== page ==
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Pastoral risk management in Qinghai Province, China
Strengthening capability of risk management of the animal husbandry sector and promoting sustainable development in the grazing area of Qinghai Province
by Jeremy Swift,
This joint publication of FAO and the Ministry of Agriculture, Department of Agriculture and Animal Husbandry, Qinghai Province reports on the FAO-China Technical Cooperation Project-TCP : TCP/CPR/2902 (A)
Qinghai is one of the five largest pastoral regions in China with extensive rangeland resources and a long history of pastoral livelihoods. Livestock production plays a central role in the economy of the province, especially for minority ethnic groups. However, harsh natural conditions and environment limit rangeland productivity. The alpine pastoral ecosystem is now in a fragile condition. Poverty and environmental deterioration are pronounced, and natural disasters (such as severe snow disaster and spring drought) are frequent. They severely jeopardise the livelihoods and production activities of local herders, and at same time undermine the sustainable development of the local economy and threaten the stability of the society. This combination of high exposure to natural disasters, poverty of local herders, steadily increasing pressure from livestock diseases and decline of pastoral productivity, caused by and resulting in poverty and a deteriorating environment, in turn inhibit the herdersí and governmentís capacity to prevent risk, and manage and protect the environment.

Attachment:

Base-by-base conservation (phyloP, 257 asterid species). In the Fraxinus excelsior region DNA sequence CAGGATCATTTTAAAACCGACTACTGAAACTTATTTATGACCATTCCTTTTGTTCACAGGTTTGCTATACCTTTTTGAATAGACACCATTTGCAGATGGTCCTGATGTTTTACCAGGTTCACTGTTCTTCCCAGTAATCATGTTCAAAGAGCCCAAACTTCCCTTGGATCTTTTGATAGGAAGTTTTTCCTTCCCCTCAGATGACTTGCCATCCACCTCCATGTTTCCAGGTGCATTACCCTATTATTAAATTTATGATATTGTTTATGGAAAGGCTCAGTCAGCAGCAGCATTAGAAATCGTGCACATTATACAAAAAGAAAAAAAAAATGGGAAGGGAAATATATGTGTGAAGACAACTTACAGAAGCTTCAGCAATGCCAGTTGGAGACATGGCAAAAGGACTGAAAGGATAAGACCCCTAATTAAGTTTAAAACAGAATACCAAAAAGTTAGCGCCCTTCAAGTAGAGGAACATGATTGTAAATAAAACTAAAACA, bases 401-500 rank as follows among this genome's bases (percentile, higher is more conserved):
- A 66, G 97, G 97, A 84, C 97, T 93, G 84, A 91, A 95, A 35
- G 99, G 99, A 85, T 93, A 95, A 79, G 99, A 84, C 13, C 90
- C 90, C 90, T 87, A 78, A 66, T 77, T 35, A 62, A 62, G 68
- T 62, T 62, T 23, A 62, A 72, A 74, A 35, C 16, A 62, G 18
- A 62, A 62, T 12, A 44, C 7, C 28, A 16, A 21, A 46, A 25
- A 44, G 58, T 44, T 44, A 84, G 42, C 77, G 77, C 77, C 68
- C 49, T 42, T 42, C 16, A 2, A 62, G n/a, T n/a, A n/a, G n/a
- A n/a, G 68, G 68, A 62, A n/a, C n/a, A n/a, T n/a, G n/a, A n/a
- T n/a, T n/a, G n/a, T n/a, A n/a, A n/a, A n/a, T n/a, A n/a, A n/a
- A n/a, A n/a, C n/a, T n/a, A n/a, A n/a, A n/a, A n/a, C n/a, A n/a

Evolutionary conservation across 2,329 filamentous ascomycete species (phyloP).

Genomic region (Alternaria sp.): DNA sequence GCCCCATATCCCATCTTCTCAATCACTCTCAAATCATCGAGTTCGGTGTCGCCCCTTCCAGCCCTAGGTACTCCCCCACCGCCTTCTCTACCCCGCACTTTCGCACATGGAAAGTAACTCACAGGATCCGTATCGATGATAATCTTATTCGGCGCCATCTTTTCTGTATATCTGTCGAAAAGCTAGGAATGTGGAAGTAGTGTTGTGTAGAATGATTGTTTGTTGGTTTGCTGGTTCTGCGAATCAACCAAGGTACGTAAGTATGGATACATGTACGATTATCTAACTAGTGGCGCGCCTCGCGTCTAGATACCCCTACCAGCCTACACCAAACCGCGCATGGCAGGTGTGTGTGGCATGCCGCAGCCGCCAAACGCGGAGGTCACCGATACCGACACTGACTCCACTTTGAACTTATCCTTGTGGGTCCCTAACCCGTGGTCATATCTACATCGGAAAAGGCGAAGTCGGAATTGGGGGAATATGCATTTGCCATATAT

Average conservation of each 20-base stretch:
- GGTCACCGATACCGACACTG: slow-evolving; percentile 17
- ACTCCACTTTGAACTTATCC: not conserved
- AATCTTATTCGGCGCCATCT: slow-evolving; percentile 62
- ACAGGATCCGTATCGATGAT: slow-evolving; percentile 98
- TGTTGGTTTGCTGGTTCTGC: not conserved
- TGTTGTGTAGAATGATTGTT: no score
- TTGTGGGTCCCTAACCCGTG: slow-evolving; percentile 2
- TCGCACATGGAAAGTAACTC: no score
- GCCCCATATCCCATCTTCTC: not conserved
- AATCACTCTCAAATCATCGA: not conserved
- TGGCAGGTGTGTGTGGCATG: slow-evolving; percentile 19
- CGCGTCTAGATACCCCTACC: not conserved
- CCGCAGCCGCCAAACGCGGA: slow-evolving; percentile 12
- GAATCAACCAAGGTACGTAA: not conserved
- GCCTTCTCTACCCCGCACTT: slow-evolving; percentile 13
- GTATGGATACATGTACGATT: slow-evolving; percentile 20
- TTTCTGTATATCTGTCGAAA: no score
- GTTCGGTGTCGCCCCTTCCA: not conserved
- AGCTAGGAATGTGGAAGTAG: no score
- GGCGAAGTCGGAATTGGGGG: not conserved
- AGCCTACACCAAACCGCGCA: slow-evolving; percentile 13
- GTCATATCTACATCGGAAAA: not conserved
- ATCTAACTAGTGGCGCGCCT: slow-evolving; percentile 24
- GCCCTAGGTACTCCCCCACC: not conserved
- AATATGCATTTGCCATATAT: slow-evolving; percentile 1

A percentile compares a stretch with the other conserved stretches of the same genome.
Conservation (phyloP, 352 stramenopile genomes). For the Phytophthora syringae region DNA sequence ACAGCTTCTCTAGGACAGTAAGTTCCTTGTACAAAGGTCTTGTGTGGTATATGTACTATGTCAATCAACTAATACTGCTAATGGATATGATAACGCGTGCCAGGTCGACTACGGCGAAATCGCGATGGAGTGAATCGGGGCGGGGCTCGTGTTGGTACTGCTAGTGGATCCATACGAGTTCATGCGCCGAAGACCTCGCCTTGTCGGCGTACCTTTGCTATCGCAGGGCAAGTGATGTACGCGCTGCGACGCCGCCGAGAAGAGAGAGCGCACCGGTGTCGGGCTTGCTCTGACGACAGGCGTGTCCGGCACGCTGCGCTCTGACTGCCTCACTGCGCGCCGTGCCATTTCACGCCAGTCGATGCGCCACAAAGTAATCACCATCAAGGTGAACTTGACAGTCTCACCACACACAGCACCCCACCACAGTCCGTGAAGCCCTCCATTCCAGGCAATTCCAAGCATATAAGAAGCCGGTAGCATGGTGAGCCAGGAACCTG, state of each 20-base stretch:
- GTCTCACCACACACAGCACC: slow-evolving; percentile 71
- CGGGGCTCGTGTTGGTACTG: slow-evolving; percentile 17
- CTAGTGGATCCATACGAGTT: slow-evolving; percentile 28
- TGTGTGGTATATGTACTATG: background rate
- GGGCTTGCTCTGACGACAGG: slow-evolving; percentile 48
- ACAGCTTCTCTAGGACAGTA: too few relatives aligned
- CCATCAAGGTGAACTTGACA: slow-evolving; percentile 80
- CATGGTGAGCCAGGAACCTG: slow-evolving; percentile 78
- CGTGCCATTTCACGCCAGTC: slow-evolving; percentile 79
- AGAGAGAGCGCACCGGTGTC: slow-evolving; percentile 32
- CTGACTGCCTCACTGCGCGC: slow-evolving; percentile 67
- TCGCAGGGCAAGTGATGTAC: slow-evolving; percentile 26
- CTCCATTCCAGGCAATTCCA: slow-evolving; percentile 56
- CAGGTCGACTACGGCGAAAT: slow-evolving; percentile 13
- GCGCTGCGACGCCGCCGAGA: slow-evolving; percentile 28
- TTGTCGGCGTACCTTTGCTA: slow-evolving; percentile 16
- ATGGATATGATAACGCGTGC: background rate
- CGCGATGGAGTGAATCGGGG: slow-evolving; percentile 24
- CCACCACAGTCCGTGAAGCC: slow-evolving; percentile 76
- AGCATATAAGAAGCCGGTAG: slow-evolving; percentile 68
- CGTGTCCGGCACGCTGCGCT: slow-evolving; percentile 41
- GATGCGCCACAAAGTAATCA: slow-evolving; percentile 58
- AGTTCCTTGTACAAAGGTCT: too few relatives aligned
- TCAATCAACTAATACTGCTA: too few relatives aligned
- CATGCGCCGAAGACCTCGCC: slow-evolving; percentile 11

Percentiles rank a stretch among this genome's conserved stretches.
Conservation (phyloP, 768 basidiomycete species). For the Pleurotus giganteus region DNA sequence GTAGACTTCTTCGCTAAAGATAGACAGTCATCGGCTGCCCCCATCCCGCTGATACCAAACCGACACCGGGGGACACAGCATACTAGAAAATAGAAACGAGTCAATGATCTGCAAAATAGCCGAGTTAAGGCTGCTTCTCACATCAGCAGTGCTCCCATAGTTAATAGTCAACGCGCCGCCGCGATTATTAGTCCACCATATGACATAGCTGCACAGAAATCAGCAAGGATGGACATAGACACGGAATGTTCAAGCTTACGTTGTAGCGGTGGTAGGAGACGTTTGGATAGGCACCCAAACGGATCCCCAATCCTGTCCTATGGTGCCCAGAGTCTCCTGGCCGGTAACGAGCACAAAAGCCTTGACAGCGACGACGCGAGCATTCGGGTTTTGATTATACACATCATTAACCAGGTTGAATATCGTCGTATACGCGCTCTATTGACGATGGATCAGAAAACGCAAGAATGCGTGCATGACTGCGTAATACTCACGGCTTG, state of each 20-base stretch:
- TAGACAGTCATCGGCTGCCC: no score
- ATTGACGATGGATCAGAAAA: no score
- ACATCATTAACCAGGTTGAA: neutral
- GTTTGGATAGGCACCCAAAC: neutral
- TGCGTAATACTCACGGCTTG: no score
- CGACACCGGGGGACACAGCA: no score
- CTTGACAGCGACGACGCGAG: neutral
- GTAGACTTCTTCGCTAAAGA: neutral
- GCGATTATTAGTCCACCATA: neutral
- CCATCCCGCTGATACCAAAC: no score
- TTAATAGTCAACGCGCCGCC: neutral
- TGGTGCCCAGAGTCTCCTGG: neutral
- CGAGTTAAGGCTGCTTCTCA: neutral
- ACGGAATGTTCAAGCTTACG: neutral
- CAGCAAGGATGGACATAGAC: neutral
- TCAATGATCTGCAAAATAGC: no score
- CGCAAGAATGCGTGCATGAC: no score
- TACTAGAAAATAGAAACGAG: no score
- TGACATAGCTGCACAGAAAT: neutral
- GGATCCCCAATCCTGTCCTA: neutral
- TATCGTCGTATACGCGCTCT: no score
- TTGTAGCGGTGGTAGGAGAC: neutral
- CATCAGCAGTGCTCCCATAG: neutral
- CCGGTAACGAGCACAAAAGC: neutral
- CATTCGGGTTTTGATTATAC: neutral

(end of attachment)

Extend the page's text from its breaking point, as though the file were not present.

The long-term development objective of the FAO-China Technical Cooperation Project TCP/CPR/2902 (A) was to reduce the regular animal losses of pastoral herders in Qinghai due to recurrent natural disasters, and to build up their own capacities to prevent damage from natural calamities. The project should also contribute to the overall improvement of herdersí future livelihoods, reduced environmental degradation and an increased capacity for risk prevention and management at local and provincial levels.
Immediate objectives were:
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